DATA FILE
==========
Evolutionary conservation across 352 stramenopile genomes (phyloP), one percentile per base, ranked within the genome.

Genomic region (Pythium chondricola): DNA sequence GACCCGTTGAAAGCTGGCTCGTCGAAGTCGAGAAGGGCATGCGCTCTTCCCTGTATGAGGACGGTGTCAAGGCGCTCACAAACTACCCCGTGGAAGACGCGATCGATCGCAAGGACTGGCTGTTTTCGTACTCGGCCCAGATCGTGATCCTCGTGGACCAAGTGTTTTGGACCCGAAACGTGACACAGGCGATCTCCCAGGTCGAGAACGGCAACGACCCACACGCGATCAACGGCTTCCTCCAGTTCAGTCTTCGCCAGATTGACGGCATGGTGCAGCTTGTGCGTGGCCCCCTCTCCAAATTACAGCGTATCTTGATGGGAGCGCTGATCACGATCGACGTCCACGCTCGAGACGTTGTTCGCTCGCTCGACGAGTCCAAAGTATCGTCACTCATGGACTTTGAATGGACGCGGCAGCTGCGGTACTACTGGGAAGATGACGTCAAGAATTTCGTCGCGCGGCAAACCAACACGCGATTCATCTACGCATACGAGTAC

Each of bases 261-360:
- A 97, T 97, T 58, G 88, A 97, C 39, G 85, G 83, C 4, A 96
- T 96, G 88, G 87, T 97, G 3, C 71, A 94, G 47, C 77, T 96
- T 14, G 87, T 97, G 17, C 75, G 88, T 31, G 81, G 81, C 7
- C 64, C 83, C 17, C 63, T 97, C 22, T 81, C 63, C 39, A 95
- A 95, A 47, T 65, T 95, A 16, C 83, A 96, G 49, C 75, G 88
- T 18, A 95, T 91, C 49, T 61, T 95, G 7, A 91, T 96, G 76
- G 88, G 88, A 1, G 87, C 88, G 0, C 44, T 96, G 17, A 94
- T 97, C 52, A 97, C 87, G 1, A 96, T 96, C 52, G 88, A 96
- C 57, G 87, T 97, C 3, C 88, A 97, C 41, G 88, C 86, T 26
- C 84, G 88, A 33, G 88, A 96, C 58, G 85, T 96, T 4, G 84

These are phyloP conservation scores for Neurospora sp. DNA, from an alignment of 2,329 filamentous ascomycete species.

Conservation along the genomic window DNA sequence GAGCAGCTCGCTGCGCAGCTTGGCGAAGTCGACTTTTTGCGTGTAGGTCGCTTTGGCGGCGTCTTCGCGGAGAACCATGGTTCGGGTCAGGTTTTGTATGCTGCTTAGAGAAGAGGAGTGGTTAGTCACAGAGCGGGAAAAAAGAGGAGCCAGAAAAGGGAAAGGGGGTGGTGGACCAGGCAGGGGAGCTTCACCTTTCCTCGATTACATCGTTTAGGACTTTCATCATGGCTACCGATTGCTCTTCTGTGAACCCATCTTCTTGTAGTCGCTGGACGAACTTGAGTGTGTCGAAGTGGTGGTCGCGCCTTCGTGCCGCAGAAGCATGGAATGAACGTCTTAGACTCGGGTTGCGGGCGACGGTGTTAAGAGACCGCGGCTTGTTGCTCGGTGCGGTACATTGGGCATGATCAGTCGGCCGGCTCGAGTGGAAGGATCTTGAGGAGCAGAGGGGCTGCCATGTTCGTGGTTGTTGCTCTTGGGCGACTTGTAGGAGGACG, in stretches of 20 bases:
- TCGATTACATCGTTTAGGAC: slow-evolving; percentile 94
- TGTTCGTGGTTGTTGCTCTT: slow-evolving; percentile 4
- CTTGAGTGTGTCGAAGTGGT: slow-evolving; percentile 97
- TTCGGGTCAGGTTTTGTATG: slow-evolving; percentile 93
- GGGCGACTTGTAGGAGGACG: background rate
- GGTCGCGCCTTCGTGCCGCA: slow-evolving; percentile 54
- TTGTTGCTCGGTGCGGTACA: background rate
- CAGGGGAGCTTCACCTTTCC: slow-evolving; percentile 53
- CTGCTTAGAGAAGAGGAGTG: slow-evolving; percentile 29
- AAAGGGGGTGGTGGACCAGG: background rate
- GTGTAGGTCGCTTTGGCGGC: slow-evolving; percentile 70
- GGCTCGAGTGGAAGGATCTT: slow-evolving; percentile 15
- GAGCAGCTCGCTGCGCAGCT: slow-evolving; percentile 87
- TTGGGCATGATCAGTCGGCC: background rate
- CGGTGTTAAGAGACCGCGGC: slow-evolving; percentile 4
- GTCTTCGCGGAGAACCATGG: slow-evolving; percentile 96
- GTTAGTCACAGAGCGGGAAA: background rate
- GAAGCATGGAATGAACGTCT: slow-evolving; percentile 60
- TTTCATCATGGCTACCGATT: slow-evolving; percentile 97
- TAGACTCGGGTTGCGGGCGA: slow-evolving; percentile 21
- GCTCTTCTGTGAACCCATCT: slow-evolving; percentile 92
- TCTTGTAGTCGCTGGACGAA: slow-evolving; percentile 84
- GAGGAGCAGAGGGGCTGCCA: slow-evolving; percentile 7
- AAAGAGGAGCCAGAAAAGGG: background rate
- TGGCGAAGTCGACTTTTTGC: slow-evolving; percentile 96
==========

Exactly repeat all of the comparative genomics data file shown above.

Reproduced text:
Evolutionary conservation across 352 stramenopile genomes (phyloP), one percentile per base, ranked within the genome.

Genomic region (Pythium chondricola): DNA sequence GACCCGTTGAAAGCTGGCTCGTCGAAGTCGAGAAGGGCATGCGCTCTTCCCTGTATGAGGACGGTGTCAAGGCGCTCACAAACTACCCCGTGGAAGACGCGATCGATCGCAAGGACTGGCTGTTTTCGTACTCGGCCCAGATCGTGATCCTCGTGGACCAAGTGTTTTGGACCCGAAACGTGACACAGGCGATCTCCCAGGTCGAGAACGGCAACGACCCACACGCGATCAACGGCTTCCTCCAGTTCAGTCTTCGCCAGATTGACGGCATGGTGCAGCTTGTGCGTGGCCCCCTCTCCAAATTACAGCGTATCTTGATGGGAGCGCTGATCACGATCGACGTCCACGCTCGAGACGTTGTTCGCTCGCTCGACGAGTCCAAAGTATCGTCACTCATGGACTTTGAATGGACGCGGCAGCTGCGGTACTACTGGGAAGATGACGTCAAGAATTTCGTCGCGCGGCAAACCAACACGCGATTCATCTACGCATACGAGTAC

Each of bases 261-360:
- A 97, T 97, T 58, G 88, A 97, C 39, G 85, G 83, C 4, A 96
- T 96, G 88, G 87, T 97, G 3, C 71, A 94, G 47, C 77, T 96
- T 14, G 87, T 97, G 17, C 75, G 88, T 31, G 81, G 81, C 7
- C 64, C 83, C 17, C 63, T 97, C 22, T 81, C 63, C 39, A 95
- A 95, A 47, T 65, T 95, A 16, C 83, A 96, G 49, C 75, G 88
- T 18, A 95, T 91, C 49, T 61, T 95, G 7, A 91, T 96, G 76
- G 88, G 88, A 1, G 87, C 88, G 0, C 44, T 96, G 17, A 94
- T 97, C 52, A 97, C 87, G 1, A 96, T 96, C 52, G 88, A 96
- C 57, G 87, T 97, C 3, C 88, A 97, C 41, G 88, C 86, T 26
- C 84, G 88, A 33, G 88, A 96, C 58, G 85, T 96, T 4, G 84

These are phyloP conservation scores for Neurospora sp. DNA, from an alignment of 2,329 filamentous ascomycete species.

Conservation along the genomic window DNA sequence GAGCAGCTCGCTGCGCAGCTTGGCGAAGTCGACTTTTTGCGTGTAGGTCGCTTTGGCGGCGTCTTCGCGGAGAACCATGGTTCGGGTCAGGTTTTGTATGCTGCTTAGAGAAGAGGAGTGGTTAGTCACAGAGCGGGAAAAAAGAGGAGCCAGAAAAGGGAAAGGGGGTGGTGGACCAGGCAGGGGAGCTTCACCTTTCCTCGATTACATCGTTTAGGACTTTCATCATGGCTACCGATTGCTCTTCTGTGAACCCATCTTCTTGTAGTCGCTGGACGAACTTGAGTGTGTCGAAGTGGTGGTCGCGCCTTCGTGCCGCAGAAGCATGGAATGAACGTCTTAGACTCGGGTTGCGGGCGACGGTGTTAAGAGACCGCGGCTTGTTGCTCGGTGCGGTACATTGGGCATGATCAGTCGGCCGGCTCGAGTGGAAGGATCTTGAGGAGCAGAGGGGCTGCCATGTTCGTGGTTGTTGCTCTTGGGCGACTTGTAGGAGGACG, in stretches of 20 bases:
- TCGATTACATCGTTTAGGAC: slow-evolving; percentile 94
- TGTTCGTGGTTGTTGCTCTT: slow-evolving; percentile 4
- CTTGAGTGTGTCGAAGTGGT: slow-evolving; percentile 97
- TTCGGGTCAGGTTTTGTATG: slow-evolving; percentile 93
- GGGCGACTTGTAGGAGGACG: background rate
- GGTCGCGCCTTCGTGCCGCA: slow-evolving; percentile 54
- TTGTTGCTCGGTGCGGTACA: background rate
- CAGGGGAGCTTCACCTTTCC: slow-evolving; percentile 53
- CTGCTTAGAGAAGAGGAGTG: slow-evolving; percentile 29
- AAAGGGGGTGGTGGACCAGG: background rate
- GTGTAGGTCGCTTTGGCGGC: slow-evolving; percentile 70
- GGCTCGAGTGGAAGGATCTT: slow-evolving; percentile 15
- GAGCAGCTCGCTGCGCAGCT: slow-evolving; percentile 87
- TTGGGCATGATCAGTCGGCC: background rate
- CGGTGTTAAGAGACCGCGGC: slow-evolving; percentile 4
- GTCTTCGCGGAGAACCATGG: slow-evolving; percentile 96
- GTTAGTCACAGAGCGGGAAA: background rate
- GAAGCATGGAATGAACGTCT: slow-evolving; percentile 60
- TTTCATCATGGCTACCGATT: slow-evolving; percentile 97
- TAGACTCGGGTTGCGGGCGA: slow-evolving; percentile 21
- GCTCTTCTGTGAACCCATCT: slow-evolving; percentile 92
- TCTTGTAGTCGCTGGACGAA: slow-evolving; percentile 84
- GAGGAGCAGAGGGGCTGCCA: slow-evolving; percentile 7
- AAAGAGGAGCCAGAAAAGGG: background rate
- TGGCGAAGTCGACTTTTTGC: slow-evolving; percentile 96